Europe’s Heatwave Melted An Entire Lake In The High Alps25 July, 2019 / Articles
As Europe experiences an unprecedented heatwave, a mountaineer has captured the surprising appearance of a glacial lake in the high Alps.
The alpinist Bryan Mestre took photos of this newly formed lake on June 28 at the base of the Dent du Géant Mountain, part of the Mont Blanc massif in France and Italy. Mestre as well as other alpinists who have often hiked these mountains during summer months admitted this was the first time they had ever seen a lake at this altitude.
Typically, during the warmest days in the summer you can notice some melting but nothing close to creating a brand new lake.
In late June Europe experienced record-breaking heat with temperatures as high as 40 degrees Celsius (104 degrees Fahrenheit). For the first time in record France experienced temperatures above 45°C, topping out at 45.9°C (114.6°F). The old record of 44.1°C (111.4°F) from 2003 killed thousands.
As Marshall Shepherd points out in his article, and explained by the University of Georgia professor John Knox, this smashes the previous record. Imagine a scenario where a runner beats the existing one-mile world record by 3 minutes. This would cause a great deal of skepticism and calls to test the runner for doping. This is the same scenario, beating the world record by 3°F is nearly unheard of and makes it clear that the record heat wave is associated with a warming planet.
The Mont Blanc mountains in France are seen throughout a good portion of the country, looming high into the air and snow capped all year long. The June, 2019 heat wave changed the landscape in the Mont Blanc mountains with this appearance of a lake. The lake sits at 9,800 feet above sea level and is typically covered in snow and ice year round.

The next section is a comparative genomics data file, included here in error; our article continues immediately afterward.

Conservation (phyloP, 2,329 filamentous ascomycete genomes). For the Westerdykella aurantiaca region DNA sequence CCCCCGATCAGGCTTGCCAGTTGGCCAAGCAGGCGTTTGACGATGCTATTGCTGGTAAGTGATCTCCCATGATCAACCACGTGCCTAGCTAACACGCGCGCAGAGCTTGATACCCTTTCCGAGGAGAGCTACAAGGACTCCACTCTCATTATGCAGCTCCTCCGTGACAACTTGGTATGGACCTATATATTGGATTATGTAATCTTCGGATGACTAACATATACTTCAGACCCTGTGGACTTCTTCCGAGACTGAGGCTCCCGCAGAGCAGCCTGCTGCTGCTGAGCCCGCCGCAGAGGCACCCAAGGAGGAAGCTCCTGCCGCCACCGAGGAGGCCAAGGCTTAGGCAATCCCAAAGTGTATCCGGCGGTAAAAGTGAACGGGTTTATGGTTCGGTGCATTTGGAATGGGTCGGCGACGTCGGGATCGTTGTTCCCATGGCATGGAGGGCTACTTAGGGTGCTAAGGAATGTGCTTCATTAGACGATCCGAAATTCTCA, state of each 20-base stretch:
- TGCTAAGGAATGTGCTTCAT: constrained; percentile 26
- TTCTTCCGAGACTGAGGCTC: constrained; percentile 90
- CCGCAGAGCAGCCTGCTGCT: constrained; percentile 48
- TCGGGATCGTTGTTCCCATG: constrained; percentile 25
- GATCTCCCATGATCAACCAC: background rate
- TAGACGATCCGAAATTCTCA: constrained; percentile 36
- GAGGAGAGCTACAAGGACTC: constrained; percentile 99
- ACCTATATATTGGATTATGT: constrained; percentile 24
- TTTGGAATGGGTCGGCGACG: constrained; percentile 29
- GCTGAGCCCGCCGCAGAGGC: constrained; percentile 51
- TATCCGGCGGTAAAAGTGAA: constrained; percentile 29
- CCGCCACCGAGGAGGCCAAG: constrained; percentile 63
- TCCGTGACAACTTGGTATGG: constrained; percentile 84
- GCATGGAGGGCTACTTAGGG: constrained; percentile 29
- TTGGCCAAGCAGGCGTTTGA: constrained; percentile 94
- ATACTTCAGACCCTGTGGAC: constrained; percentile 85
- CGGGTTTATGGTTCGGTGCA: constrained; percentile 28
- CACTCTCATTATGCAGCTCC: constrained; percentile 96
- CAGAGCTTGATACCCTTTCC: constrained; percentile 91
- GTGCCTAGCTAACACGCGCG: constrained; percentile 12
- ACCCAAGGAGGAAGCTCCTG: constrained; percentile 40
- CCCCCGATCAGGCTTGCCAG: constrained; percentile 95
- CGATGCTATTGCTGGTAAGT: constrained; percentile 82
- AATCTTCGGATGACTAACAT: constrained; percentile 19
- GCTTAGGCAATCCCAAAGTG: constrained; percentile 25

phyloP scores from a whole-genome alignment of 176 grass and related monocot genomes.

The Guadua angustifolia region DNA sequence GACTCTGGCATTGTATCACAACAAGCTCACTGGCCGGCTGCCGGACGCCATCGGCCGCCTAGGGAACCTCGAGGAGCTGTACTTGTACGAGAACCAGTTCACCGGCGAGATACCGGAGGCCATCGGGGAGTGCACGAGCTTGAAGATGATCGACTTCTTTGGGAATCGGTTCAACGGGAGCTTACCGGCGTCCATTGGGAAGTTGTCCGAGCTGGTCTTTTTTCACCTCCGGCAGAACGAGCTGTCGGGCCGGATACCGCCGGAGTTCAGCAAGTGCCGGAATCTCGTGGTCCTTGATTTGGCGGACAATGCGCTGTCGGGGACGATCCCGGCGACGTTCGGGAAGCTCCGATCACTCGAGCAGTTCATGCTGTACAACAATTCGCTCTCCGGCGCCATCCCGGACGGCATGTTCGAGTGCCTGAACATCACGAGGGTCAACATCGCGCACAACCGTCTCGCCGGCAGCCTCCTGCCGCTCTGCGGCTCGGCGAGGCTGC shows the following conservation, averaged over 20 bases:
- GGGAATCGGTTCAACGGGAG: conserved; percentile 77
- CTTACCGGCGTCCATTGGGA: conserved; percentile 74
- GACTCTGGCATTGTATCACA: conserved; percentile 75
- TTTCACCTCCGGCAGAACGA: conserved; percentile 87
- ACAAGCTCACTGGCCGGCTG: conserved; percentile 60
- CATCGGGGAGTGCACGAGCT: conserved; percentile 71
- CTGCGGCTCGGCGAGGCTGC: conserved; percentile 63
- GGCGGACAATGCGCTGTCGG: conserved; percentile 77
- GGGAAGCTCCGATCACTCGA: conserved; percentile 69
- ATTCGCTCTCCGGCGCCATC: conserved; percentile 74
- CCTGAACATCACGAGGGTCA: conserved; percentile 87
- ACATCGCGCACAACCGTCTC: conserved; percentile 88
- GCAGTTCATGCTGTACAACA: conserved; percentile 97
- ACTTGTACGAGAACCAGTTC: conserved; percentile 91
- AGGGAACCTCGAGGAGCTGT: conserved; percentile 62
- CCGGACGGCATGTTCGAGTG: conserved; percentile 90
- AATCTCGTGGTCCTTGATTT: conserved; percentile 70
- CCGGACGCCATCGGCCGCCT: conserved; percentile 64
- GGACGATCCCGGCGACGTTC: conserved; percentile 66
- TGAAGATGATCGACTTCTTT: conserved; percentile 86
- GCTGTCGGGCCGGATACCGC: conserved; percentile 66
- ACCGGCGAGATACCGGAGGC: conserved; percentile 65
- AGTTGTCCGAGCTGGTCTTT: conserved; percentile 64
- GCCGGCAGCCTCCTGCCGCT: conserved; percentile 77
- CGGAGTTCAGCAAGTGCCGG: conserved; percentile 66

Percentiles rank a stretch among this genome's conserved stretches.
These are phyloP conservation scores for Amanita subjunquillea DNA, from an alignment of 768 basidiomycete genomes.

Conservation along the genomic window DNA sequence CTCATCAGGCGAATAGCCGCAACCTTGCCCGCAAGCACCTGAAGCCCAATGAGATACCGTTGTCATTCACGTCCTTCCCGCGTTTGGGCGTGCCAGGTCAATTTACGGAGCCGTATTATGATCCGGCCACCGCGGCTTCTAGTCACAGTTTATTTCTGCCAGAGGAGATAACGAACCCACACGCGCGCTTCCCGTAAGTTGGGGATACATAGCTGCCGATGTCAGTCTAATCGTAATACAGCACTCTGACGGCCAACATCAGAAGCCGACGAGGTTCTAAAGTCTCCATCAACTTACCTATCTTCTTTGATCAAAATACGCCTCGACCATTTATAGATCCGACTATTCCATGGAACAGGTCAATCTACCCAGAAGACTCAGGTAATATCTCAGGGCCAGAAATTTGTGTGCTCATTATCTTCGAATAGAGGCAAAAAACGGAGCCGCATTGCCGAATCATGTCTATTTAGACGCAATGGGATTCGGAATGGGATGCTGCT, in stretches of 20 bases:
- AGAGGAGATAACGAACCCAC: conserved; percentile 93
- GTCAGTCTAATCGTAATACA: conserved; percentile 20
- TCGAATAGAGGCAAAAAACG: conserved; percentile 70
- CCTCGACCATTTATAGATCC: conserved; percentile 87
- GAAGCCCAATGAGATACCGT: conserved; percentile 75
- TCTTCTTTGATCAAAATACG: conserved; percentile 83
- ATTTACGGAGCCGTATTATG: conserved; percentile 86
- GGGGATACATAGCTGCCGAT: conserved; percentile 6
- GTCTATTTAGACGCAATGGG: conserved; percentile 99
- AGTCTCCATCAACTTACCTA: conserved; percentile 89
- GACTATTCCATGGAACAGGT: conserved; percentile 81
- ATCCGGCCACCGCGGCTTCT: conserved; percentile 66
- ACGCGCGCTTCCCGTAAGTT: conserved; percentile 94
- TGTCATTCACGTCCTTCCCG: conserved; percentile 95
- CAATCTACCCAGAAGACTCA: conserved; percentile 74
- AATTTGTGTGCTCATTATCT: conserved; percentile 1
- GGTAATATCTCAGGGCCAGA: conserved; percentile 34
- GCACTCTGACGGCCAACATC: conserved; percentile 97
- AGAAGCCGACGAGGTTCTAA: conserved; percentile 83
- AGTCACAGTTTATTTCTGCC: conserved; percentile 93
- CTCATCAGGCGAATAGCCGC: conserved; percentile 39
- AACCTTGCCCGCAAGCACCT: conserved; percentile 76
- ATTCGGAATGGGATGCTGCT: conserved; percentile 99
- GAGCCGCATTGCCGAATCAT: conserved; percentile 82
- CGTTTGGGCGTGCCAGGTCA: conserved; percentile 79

The dark colored granite exposed in Mestre’s photos aided in the melting of nearby snow and ice to create the lake. As more ice melts the surface turns from a reflective white to an absorbing black. This positive feedback loop creates more melting and further expands the lake. At the time of the photograph the lake was 10 meters wide by 30 meters long.
After posting Mestre’s photo and video, another alpinist shared their photo of the same area without a lake just 10 days prior.
As heatwaves continue to worsen with a warming Earth, scenarios such as these will become more commonplace. While the formation of the small alpine lake has limited impact on the greater ecosystem it is a tell-tale sign of a changing planet.